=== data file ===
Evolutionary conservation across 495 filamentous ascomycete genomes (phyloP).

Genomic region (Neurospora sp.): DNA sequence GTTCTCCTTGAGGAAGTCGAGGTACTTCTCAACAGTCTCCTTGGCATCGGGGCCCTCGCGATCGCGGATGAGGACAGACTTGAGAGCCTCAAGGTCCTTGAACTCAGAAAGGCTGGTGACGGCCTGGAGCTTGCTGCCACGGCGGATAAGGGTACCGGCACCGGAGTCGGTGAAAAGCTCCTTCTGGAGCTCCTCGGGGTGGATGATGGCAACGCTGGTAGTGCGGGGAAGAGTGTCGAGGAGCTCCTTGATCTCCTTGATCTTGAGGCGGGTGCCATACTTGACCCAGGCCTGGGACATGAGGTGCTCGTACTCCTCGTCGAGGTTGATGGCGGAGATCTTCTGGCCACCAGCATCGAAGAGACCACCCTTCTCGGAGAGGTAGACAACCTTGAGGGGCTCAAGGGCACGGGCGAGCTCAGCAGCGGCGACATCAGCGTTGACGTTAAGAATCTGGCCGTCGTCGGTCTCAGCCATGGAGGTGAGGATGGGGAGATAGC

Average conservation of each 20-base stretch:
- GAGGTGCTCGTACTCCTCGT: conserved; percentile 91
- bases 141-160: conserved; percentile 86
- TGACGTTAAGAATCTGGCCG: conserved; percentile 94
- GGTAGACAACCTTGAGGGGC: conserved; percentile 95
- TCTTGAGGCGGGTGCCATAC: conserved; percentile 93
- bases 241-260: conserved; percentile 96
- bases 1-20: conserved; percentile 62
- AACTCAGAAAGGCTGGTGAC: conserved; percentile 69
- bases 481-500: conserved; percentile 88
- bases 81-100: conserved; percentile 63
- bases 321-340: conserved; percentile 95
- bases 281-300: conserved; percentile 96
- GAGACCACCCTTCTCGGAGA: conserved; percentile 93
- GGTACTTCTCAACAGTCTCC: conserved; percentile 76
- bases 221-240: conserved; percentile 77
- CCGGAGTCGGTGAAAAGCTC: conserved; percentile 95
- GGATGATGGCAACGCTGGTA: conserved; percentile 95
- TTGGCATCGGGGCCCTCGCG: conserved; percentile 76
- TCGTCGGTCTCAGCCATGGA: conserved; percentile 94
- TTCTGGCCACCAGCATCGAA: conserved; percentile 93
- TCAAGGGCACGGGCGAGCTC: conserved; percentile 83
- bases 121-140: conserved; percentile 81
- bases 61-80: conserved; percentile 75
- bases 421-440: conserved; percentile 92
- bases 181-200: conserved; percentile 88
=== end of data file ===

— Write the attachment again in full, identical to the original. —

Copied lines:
Evolutionary conservation across 495 filamentous ascomycete genomes (phyloP).

Genomic region (Neurospora sp.): DNA sequence GTTCTCCTTGAGGAAGTCGAGGTACTTCTCAACAGTCTCCTTGGCATCGGGGCCCTCGCGATCGCGGATGAGGACAGACTTGAGAGCCTCAAGGTCCTTGAACTCAGAAAGGCTGGTGACGGCCTGGAGCTTGCTGCCACGGCGGATAAGGGTACCGGCACCGGAGTCGGTGAAAAGCTCCTTCTGGAGCTCCTCGGGGTGGATGATGGCAACGCTGGTAGTGCGGGGAAGAGTGTCGAGGAGCTCCTTGATCTCCTTGATCTTGAGGCGGGTGCCATACTTGACCCAGGCCTGGGACATGAGGTGCTCGTACTCCTCGTCGAGGTTGATGGCGGAGATCTTCTGGCCACCAGCATCGAAGAGACCACCCTTCTCGGAGAGGTAGACAACCTTGAGGGGCTCAAGGGCACGGGCGAGCTCAGCAGCGGCGACATCAGCGTTGACGTTAAGAATCTGGCCGTCGTCGGTCTCAGCCATGGAGGTGAGGATGGGGAGATAGC

Average conservation of each 20-base stretch:
- GAGGTGCTCGTACTCCTCGT: conserved; percentile 91
- bases 141-160: conserved; percentile 86
- TGACGTTAAGAATCTGGCCG: conserved; percentile 94
- GGTAGACAACCTTGAGGGGC: conserved; percentile 95
- TCTTGAGGCGGGTGCCATAC: conserved; percentile 93
- bases 241-260: conserved; percentile 96
- bases 1-20: conserved; percentile 62
- AACTCAGAAAGGCTGGTGAC: conserved; percentile 69
- bases 481-500: conserved; percentile 88
- bases 81-100: conserved; percentile 63
- bases 321-340: conserved; percentile 95
- bases 281-300: conserved; percentile 96
- GAGACCACCCTTCTCGGAGA: conserved; percentile 93
- GGTACTTCTCAACAGTCTCC: conserved; percentile 76
- bases 221-240: conserved; percentile 77
- CCGGAGTCGGTGAAAAGCTC: conserved; percentile 95
- GGATGATGGCAACGCTGGTA: conserved; percentile 95
- TTGGCATCGGGGCCCTCGCG: conserved; percentile 76
- TCGTCGGTCTCAGCCATGGA: conserved; percentile 94
- TTCTGGCCACCAGCATCGAA: conserved; percentile 93
- TCAAGGGCACGGGCGAGCTC: conserved; percentile 83
- bases 121-140: conserved; percentile 81
- bases 61-80: conserved; percentile 75
- bases 421-440: conserved; percentile 92
- bases 181-200: conserved; percentile 88